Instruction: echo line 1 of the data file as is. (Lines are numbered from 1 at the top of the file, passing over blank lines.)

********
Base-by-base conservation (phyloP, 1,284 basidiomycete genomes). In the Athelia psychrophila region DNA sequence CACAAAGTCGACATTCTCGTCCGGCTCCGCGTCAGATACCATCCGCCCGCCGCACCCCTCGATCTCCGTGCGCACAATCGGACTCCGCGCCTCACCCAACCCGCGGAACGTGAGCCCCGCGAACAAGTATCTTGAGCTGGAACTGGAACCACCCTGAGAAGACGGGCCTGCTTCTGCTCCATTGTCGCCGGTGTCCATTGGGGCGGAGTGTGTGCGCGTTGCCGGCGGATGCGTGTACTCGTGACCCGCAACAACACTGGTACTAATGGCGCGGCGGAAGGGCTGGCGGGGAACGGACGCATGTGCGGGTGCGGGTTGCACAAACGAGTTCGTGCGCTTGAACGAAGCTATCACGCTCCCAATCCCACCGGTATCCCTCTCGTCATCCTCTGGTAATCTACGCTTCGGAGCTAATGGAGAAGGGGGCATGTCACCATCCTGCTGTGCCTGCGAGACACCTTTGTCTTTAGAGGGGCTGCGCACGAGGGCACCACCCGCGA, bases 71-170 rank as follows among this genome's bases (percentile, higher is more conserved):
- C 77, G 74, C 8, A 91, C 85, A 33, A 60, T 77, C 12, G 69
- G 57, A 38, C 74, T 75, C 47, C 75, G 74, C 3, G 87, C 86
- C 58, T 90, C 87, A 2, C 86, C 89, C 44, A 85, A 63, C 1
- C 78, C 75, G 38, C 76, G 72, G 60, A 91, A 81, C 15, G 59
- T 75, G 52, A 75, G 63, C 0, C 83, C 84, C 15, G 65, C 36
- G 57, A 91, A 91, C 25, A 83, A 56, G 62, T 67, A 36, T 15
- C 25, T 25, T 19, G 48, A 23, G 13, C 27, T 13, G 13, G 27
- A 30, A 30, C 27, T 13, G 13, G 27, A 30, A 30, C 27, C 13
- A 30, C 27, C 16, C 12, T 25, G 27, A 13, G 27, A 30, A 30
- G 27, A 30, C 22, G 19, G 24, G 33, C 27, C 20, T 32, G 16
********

Base-by-base conservation (phyloP, 1,284 basidiomycete genomes). In the Athelia psychrophila region DNA sequence CACAAAGTCGACATTCTCGTCCGGCTCCGCGTCAGATACCATCCGCCCGCCGCACCCCTCGATCTCCGTGCGCACAATCGGACTCCGCGCCTCACCCAACCCGCGGAACGTGAGCCCCGCGAACAAGTATCTTGAGCTGGAACTGGAACCACCCTGAGAAGACGGGCCTGCTTCTGCTCCATTGTCGCCGGTGTCCATTGGGGCGGAGTGTGTGCGCGTTGCCGGCGGATGCGTGTACTCGTGACCCGCAACAACACTGGTACTAATGGCGCGGCGGAAGGGCTGGCGGGGAACGGACGCATGTGCGGGTGCGGGTTGCACAAACGAGTTCGTGCGCTTGAACGAAGCTATCACGCTCCCAATCCCACCGGTATCCCTCTCGTCATCCTCTGGTAATCTACGCTTCGGAGCTAATGGAGAAGGGGGCATGTCACCATCCTGCTGTGCCTGCGAGACACCTTTGTCTTTAGAGGGGCTGCGCACGAGGGCACCACCCGCGA, bases 71-170 rank as follows among this genome's bases (percentile, higher is more conserved):